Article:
MAPS and Process of Making Maps

You have learnt in the previous chapter about the advantages of a globe. However, globe has limitations as well. A globe can be useful when we want to study the earth as a whole. But, when we want to study only a part of the earth, as about our country, states, districts, towns and villages, it is of little help. In such a situation we use maps. A map is a representation or a drawing of the earth’s surface or a part of it drawn on a flat surface according to a scale. But it is impossible to flatten a round shape completely.
We find that maps are useful to us for various purposes. One map shows a small area and a few facts. Another map may contain as many facts as a big book. When many maps are put together we get an Atlas. Atlases are of various sizes, measurements drawn on different scales. Maps provide more information than a globe. They are of different types. Some of them are described below.
Physical Maps
Maps showing natural features of the earth such as mountains, plateaus, plains, rivers, oceans etc. are called physical or relief maps.
Political Maps
Maps showing cities, towns and villages, and different countries and states of the world with their boundaries are called political maps.
Thematic Maps
Some maps focus on specific information; such as road maps, rainfall maps, maps showing distribution of forests, industries etc. are known as thematic maps. Suitable titles are given on the basis of information provided in these maps.
There are three Components of Mapsdistance, direction and symbol.
Distance

Maps are drawings, which reduce the entire world or a part of it to fit on a sheet of paper. Or we can say maps are drawn to reduced scales. But this reduction is done very carefully so that the distance between the places is real. It can only be possible when a small distance on paper represents a large distance on the ground. Therefore, a scale is chosen for this purpose. Scale is the ratio between the actual distance on the ground and the distance shown on the map. For example, the distance between your school and your home is 10 km. If you show this 10 km. distance by 2 cm on a map, it means, 1 cm on the map will show 5 km. on the ground. The scale of your drawing will be 1cm = 5 km. Thus, scale is very important in any map. If you know the scale, you will be able to calculate the distance between any two places on a map.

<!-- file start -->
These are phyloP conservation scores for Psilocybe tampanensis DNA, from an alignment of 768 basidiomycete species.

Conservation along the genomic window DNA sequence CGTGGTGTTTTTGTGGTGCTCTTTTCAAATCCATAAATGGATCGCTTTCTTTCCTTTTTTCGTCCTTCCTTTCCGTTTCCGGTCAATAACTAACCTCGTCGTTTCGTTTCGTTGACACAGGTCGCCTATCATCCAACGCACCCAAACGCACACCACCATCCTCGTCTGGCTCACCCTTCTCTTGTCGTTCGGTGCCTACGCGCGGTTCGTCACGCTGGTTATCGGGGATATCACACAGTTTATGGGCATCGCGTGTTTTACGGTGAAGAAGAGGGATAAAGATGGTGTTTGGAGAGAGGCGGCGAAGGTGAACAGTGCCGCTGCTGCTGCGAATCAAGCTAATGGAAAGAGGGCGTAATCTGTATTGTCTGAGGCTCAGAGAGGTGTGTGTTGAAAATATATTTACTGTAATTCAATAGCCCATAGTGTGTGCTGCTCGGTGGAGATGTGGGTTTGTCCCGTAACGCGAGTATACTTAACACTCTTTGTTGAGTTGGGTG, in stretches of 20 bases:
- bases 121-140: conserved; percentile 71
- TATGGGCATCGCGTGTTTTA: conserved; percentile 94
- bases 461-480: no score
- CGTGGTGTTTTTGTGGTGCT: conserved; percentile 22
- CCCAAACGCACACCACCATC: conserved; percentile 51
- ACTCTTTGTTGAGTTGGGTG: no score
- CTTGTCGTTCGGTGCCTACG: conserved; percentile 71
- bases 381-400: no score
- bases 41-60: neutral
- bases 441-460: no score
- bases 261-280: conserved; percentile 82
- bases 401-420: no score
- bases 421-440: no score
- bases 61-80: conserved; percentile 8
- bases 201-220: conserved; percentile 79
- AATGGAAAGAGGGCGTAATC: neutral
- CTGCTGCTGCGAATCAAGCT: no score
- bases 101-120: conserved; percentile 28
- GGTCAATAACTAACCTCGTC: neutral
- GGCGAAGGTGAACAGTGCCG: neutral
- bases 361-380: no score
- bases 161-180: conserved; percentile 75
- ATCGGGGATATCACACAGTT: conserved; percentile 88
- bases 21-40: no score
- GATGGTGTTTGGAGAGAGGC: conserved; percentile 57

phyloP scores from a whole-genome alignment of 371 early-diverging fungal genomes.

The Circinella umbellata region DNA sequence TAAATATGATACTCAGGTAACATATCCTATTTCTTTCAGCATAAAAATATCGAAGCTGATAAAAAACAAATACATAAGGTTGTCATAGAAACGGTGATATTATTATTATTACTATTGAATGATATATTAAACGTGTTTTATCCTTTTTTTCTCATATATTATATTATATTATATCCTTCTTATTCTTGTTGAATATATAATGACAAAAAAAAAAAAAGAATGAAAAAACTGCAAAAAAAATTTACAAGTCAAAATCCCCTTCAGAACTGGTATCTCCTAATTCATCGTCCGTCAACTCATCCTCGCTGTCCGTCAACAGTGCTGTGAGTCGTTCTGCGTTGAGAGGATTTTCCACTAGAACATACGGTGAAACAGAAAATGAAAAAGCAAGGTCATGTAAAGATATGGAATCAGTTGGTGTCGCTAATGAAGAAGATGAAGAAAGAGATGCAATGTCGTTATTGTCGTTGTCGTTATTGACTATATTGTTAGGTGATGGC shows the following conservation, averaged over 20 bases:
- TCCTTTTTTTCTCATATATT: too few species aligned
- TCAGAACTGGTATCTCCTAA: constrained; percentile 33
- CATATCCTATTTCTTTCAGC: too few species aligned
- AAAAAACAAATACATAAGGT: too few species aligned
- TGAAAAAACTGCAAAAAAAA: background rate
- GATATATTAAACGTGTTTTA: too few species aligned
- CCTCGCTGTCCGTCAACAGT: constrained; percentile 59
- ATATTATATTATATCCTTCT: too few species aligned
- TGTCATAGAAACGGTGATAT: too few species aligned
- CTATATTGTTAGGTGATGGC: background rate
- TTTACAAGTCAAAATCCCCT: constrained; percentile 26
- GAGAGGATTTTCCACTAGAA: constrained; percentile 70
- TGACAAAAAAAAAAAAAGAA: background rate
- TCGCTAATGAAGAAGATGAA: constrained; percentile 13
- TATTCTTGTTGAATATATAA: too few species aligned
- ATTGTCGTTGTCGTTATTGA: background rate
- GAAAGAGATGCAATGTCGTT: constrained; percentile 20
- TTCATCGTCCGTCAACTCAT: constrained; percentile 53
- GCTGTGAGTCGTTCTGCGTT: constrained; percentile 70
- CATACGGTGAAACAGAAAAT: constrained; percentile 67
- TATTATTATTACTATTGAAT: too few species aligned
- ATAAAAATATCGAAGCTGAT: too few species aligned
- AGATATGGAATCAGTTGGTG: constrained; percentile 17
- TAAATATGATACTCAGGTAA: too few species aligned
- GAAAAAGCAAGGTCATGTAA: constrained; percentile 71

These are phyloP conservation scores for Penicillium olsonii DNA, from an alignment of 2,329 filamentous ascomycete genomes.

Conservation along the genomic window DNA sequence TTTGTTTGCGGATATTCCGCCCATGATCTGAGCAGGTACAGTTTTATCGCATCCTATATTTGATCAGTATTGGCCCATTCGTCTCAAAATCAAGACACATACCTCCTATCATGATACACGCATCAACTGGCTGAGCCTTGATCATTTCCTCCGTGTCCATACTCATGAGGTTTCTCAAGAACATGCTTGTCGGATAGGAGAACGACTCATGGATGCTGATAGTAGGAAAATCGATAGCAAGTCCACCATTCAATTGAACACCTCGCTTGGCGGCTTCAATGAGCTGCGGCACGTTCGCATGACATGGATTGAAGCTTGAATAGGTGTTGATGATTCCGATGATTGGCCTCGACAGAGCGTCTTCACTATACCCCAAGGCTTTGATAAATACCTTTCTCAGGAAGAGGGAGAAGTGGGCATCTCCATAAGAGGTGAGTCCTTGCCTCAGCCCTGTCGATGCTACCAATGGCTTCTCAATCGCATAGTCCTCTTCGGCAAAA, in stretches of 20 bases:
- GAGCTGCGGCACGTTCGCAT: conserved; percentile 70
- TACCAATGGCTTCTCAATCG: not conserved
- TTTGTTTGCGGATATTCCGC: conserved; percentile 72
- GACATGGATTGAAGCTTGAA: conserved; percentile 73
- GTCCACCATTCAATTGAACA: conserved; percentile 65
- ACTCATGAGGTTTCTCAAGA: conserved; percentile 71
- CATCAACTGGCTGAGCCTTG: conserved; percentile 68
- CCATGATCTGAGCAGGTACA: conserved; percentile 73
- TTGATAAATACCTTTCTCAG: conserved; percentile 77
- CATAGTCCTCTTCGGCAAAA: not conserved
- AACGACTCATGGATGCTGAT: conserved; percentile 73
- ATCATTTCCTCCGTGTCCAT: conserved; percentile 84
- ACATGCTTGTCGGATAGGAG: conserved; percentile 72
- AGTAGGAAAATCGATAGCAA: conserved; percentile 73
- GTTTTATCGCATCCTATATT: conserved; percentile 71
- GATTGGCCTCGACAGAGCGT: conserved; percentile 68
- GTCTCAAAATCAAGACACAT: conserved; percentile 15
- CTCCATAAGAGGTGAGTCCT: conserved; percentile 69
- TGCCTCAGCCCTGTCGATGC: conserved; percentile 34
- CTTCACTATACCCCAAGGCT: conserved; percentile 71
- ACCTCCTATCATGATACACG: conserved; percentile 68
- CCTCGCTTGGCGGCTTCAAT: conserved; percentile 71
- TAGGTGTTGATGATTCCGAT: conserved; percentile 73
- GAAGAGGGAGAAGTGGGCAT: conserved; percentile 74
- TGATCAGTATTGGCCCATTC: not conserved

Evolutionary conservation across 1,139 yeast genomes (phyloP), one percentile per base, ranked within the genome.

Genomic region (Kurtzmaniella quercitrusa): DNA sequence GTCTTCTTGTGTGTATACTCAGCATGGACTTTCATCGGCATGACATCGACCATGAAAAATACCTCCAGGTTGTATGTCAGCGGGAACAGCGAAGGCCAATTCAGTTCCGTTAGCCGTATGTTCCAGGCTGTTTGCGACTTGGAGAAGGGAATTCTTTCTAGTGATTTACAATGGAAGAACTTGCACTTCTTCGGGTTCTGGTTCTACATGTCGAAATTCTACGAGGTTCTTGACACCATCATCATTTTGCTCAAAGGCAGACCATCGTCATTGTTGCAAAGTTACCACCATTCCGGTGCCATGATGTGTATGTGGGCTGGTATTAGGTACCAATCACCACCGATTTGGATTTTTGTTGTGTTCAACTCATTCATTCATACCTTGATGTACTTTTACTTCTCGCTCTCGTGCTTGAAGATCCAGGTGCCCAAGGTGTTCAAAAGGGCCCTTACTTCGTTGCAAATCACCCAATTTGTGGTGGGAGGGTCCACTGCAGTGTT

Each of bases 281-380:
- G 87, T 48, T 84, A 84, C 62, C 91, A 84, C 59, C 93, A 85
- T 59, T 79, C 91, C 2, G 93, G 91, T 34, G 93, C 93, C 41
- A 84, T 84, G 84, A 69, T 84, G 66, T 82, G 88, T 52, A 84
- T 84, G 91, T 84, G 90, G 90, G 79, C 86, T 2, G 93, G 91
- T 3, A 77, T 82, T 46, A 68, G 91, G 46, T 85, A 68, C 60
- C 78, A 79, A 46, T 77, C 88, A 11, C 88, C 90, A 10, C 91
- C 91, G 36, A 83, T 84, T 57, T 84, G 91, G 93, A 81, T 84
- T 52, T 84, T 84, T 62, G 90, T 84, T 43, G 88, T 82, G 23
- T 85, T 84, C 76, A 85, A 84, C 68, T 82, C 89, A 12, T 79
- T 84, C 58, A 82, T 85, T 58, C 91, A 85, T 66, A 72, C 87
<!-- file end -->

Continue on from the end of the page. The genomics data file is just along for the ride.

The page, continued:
When large areas like continents or countries are to be shown on a paper, then we use a small scale. For example 5 cm. on the map shows 500 km. of the ground. It is called a small scale map.
When a small area like your village or town is to be shown on paper, then we use a large scale that is 5 cm. on the map shows 500 metres only on the ground. It is called a large scale map.
Large scale maps give more information than small scale maps.
Direction

Most maps contain an arrow marked with the letter ‘N’ at the upper right hand corner. This arrow shows the north direction. It is called the north line. When you know the north, you can find out other directions, for example east, west and south. There are four major directions, North, South, East and West {Figure 4.2 (a)}. They are called cardinal points. Other four intermediate directions are north-east (NE), south-east(SE), south-west (SW) and north-west (NW). We can locate any place more accurately with the help of these intermediate directions.
Find out the following directions from the Figure 4.1: (a) The direction of the Community Centre, the playground from Vikas’s house (b) the direction of school from shops.
We can find out the direction of a place with the help of a compass. It is an instrument used to find out main directions. Its magnetic needle always points towards north-south direction {Figure 4.2 (b)}. 
Symbols
It is the third important component of a map. It is not possible to draw on a map the actual shape and size of different features such as buildings, roads, bridges, trees, railway lines or a well. So, they are shown by using certain letters, shades, colours, pictures and lines These symbols give a lot of information in a limited space. With the use of these symbols, maps can be drawn easily and are simple to read. Even if you don’t know the language of an area and therefore cannot ask someone for directions, you can collect information from maps with the help of these symbols. Maps have a universal language that can be understood by all. There is an international agreement regarding the use of these symbols. These are called conventional symbols. Some of the conventional symbols are shown in the Figure 4.3.
Various colours are used for the same purpose. For example, generally blue is used for showing water bodies, brown for mountain, yellow for plateau and green is used for plains. 
Sketch
A sketch is a drawing mainly based on memory and spot observation and not to scale. Sometimes a rough drawing is required of an area to tell where a particular place is located with respect to other places. Suppose, you want to go to your friend’s house, but you don’t know the way. Your friend may make a rough drawing to show the way to his house. Such a rough drawing is drawn without scale, and is called a sketch map.
Plan
A plan is a drawing of a small area on a large scale. A large-scale map gives lot of information, but there are certain things which we may sometimes want to know for example the length and breadth of a room, which can’t be shown in a map. At that time, we can refer drawings drawn to scale called a plan.

Leave a Comment